By Alexandra Boyd, Mutton Club Film Critic.
Arrival review: So a woman is The Communicator and a man is The Scientist – guess who wins?
Alien spaceships land all over the world throwing NATO and every sovereign nation into chaos. How do we deal with these strange beings in their shell-shaped vessels? Do they come in peace and if so, what do they want? And of course, can the human race collaborate across the world and decipher their booming grunts? It’s clearly a job for the American military – spearheaded by the always most excellent Forest Whittaker and the only woman on Earth equipped for the job…
Fast becoming Woman Of The Moment – since she’s also in Tom Ford’s excellent NOCTURNAL ANIMALS – Amy does a stellar job (see what I did there?). She’s going to talk to these two huge octopus-like creatures who draw very pretty circular pictures in let’s call it – ink – and she’s going to be asking a lot more than ‘What’s your favourite colour?” or “Is there life on Mars?”
But there’s so much more going on than that of course… there’s the ‘meet cute’ with Jeremy Renner doing his best Pragmatic Scientist Acting and who, despite not have the stomach for Alien Work, you know is going to come around to Amy’s brilliance and charm and who somehow is going to fit into the seemingly non-linear story of her daughter lost to a hideous and tragic teenage disease. Amy is carrying all that with her in dreams and clever flashbacks… or is she?
However, there are no new stories film fans… and you knew that already.
Besides the amazing cinematography and the comparatively minimal use of CGI, the beauty of this film is The Message. Yes, of course it’s a sci-fi which, to be honest, is not my favourite kind of film. Most are so blimin’ far fetched, loud and shouty as to be laughable – I’m looking at you INTERSTELLAR and PROMETHEUS – But this film draws you in because of the human element, with all its nods to CLOSE ENCOUNTERS, SILENT RUNNING and all the other ‘this isn’t about space but something much bigger and at the same time very human’ films. A couple of times, I found myself sitting forward on my cinema seat, chin on hands, mouth agape waiting for the next wonderful moment. An experience I don’t remember having since seeing Ridley Scott’s BLADERUNNER in 1982.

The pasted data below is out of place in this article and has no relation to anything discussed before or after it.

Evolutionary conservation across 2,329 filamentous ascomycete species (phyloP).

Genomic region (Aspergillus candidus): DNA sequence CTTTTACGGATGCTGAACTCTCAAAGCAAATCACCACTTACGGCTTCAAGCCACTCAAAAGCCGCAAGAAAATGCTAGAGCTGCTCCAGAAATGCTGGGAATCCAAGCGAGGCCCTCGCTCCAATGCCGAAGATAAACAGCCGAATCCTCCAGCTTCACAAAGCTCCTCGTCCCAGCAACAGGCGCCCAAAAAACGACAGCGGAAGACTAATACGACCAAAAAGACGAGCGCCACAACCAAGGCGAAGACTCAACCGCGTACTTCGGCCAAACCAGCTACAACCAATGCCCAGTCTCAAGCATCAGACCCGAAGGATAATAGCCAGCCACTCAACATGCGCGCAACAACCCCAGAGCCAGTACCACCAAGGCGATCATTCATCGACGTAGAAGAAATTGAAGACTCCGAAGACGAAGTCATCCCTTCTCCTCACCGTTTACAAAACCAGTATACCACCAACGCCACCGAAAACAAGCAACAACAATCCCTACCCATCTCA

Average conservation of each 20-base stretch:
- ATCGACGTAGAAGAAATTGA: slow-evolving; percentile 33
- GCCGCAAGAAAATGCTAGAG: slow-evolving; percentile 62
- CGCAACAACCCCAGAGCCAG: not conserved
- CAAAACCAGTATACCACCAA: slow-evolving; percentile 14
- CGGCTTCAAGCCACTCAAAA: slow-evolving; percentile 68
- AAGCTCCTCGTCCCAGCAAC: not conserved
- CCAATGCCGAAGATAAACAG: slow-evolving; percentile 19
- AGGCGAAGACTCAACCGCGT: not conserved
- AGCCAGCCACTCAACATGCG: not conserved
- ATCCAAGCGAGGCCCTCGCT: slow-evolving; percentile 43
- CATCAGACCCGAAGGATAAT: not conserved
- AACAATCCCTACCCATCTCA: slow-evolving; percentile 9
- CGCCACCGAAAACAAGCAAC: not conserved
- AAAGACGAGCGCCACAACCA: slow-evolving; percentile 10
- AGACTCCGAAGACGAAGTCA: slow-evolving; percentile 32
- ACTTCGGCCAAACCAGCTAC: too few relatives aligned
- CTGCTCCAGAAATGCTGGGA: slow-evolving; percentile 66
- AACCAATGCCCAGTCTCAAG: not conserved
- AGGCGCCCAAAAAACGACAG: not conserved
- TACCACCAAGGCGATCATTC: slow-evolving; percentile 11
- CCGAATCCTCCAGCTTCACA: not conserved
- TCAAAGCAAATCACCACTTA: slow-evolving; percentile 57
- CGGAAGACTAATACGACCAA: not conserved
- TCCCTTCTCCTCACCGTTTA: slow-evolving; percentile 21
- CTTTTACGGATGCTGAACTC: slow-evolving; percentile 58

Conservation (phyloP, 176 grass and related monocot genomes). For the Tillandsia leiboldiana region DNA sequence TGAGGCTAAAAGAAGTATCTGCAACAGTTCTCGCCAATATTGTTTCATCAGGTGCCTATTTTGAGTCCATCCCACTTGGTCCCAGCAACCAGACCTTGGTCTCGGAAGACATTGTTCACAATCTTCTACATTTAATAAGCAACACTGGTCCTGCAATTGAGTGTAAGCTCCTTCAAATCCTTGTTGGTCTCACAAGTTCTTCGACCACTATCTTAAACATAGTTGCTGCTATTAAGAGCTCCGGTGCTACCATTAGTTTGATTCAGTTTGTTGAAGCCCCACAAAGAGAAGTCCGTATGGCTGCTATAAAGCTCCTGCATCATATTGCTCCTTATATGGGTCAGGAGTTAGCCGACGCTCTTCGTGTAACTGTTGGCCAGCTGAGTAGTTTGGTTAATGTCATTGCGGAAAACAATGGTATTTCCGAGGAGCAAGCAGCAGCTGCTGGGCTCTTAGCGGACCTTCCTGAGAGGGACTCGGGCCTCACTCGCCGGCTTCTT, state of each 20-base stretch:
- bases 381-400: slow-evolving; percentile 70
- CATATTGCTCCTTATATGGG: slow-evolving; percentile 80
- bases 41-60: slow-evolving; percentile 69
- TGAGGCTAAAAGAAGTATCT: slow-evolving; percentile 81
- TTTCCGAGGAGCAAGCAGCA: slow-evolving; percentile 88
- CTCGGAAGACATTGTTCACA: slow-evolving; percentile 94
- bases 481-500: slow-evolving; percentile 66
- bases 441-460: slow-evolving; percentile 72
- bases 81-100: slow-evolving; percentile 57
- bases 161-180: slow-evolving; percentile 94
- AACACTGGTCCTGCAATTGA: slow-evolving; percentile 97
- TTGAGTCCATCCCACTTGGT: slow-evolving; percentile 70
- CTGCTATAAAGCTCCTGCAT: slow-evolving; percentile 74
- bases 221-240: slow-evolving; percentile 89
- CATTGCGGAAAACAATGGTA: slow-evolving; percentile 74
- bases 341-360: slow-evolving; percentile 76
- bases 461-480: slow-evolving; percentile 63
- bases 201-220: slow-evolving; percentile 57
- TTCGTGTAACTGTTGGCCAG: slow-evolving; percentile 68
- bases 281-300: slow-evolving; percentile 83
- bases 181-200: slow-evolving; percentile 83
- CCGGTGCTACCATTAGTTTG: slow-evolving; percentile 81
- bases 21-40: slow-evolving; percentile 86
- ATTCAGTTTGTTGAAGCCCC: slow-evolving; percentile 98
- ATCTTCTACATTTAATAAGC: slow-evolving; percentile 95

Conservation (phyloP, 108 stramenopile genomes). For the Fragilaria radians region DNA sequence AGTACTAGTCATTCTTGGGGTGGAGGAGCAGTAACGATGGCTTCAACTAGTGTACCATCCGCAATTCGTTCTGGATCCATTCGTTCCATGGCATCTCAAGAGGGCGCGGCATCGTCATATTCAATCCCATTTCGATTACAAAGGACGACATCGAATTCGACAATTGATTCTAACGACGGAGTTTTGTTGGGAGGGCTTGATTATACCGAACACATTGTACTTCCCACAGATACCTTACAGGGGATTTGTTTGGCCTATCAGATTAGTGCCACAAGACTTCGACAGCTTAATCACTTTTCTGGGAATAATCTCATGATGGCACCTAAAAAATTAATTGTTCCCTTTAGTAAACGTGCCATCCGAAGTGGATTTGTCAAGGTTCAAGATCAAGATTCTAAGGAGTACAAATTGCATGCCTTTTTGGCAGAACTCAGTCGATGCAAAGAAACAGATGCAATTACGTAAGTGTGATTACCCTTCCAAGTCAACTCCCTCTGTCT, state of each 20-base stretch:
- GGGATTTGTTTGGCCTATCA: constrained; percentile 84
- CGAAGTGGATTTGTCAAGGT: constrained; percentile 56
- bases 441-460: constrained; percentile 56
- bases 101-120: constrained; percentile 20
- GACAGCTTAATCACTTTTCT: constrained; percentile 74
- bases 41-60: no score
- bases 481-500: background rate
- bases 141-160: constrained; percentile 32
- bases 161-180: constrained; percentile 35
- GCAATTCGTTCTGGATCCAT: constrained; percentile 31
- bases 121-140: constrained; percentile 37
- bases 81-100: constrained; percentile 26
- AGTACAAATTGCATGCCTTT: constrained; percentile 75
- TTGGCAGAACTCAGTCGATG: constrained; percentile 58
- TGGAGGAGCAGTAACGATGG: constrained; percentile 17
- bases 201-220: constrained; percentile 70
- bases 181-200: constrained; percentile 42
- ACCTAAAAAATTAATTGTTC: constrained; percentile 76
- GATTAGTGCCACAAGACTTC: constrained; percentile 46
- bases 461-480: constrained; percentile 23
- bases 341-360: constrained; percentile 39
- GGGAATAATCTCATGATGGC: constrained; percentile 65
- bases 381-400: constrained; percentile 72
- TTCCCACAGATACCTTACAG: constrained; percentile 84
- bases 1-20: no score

Directed by Denis Villeneuve, who also made last year’s SICARIO, this effort from the French Canadian does much more than he said on the tin of his last film. Call it sexist, but in a good way. Amy still has to fight her corner, stand her ground, break the rules, nearly lose her job and her life, but because she takes time to listen, try new things and be present with the very beings she’s trying to communicate with… she wins.
Vive La Differance!
Click the image to watch the trailer.
Check out our other Reviews.